Training Vocabulary

It's funny, at Pawsitivity, we use a pretty simple set of words, but many synonyms (or near-synonyms) exist. I put the following list together simply because I was amused at seeing a simple concept described so many ways.

We usually say that much of dog training can be described as Cue, Behavior, Click, Treat.


  • Dog training is sometimes called Applied Animal Psychology, Operant Conditioning, OC, teaching, Applied Behavioral Analysis, clicker training, positive reinforcement, with some referring to it as an art and others as a science.
  • What we describe as a "cue" is also known as a command, conditioned stimulus, stimulus, discriminative stimulus, stimulus discriminative, SD, antecedent, or context.
  • While we often talk about a "behavior," I've also seen it called a response, task, or trick.
  • If a behavior is done correctly, we then mark it with a "click" (or perhaps a "Good dog!"), but others have used terms such as conditioned reinforcer, secondary reinforcer, learned reinforcer, signal, marker, event marker, marker signal, bridge, or bridging stimulus.
  • Finally, we give the dog a treat, also known as a primary reinforcer, reinforcer, consequence, reward, or "feed for position."

There are, of course, other ways of training behavior, but when training service dogs, we don't use them as much. Studies show that, at least in humans, the ratio of positive to negative interactions should be at least 5 to 1 to create a strong, stable, emotional bond.[1] Thus, we believe that:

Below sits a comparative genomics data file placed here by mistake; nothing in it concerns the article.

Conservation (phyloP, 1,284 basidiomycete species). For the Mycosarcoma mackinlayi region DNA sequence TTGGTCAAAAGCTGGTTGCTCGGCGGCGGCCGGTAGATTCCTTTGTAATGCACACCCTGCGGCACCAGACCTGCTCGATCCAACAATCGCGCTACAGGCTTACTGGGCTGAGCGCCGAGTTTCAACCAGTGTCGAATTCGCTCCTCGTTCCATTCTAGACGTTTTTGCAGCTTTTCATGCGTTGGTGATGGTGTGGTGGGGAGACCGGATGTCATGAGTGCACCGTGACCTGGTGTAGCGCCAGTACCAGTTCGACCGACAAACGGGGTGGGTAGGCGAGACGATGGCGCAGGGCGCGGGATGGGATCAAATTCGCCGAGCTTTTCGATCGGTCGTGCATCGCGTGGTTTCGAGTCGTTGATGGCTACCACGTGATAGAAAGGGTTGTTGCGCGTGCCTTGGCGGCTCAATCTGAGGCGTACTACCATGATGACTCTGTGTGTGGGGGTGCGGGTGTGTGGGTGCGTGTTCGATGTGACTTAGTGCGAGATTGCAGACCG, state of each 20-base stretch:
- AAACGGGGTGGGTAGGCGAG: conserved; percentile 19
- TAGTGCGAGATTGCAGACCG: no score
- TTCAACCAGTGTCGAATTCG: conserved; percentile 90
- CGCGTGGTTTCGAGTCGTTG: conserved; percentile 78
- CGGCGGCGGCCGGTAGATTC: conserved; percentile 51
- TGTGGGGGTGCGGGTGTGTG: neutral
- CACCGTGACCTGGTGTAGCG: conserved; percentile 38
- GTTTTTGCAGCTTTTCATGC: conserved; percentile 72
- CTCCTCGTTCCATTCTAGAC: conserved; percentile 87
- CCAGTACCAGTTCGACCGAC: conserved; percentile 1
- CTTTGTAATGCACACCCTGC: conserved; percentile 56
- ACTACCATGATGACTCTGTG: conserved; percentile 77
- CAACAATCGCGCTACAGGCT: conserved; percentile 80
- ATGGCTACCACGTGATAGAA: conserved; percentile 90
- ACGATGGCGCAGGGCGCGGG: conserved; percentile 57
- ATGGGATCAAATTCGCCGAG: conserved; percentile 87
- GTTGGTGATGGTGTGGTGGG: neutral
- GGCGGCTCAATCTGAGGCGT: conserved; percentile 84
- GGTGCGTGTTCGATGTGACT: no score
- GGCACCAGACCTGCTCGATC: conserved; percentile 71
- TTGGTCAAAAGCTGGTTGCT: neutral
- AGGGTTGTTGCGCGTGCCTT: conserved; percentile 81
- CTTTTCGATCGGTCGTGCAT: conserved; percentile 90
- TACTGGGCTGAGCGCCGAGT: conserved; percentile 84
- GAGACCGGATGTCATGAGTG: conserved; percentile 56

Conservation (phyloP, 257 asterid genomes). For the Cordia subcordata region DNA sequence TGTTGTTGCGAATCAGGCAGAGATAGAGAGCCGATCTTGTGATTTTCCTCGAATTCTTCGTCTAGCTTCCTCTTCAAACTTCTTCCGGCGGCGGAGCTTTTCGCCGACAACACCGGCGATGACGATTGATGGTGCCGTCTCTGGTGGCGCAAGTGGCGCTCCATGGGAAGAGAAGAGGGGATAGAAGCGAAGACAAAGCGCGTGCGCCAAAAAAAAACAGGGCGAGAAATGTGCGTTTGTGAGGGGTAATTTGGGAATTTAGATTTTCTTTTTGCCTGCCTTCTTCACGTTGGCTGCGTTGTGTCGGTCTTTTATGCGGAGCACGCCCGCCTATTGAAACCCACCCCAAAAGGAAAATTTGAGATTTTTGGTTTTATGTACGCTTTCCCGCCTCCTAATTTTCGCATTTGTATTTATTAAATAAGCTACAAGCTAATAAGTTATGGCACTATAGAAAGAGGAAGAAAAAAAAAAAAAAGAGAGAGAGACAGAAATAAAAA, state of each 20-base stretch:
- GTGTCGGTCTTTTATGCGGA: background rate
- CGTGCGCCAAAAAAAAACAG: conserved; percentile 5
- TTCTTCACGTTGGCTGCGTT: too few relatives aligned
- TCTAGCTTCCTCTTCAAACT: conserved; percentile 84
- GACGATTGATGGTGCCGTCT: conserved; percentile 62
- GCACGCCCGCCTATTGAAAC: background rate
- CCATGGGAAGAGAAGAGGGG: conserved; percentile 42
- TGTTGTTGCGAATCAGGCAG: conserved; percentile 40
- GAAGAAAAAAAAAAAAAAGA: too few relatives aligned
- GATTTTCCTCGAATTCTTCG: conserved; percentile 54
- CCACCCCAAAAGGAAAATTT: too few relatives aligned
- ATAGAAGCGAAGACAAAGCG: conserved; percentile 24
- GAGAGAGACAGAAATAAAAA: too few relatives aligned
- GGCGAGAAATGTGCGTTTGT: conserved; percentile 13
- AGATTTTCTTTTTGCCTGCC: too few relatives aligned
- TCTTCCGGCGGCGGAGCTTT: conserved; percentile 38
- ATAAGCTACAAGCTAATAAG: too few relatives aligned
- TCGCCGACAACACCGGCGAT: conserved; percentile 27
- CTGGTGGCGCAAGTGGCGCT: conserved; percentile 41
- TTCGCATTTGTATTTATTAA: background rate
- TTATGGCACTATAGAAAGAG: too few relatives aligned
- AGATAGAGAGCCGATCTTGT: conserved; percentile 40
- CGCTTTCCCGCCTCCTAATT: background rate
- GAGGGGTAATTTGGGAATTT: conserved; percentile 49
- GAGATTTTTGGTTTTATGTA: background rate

• At least 83% of service dog training should be positive reinforcement.
    • Often this in the form of cue, behavior, click, treat.
    • Sometimes we'll use classical conditioning, counter-conditioning, desensitization, and replacing bad behavior with something better (then rewarding that).
  • The other 17% (or less) should consist of things like managing the environment to set up the dog for success. There are some behaviors one can just ignore (and the behavior will slowly go away). Also, we use a belt-leash (while zoo trainers don't use leashes, they are, of course, required by law for dogs).
  • Punishment should be close to nonexistent (the great animal trainer Dr. Bob Bailey said that he has used punishment 5 times in successfully training 15,000 animals).


[1] Flora, Stephen Ray. "Praise's magic reinforcement ratio: Five to one gets the job done." The Behavior Analyst Today 1, no. 4 (2000): 64.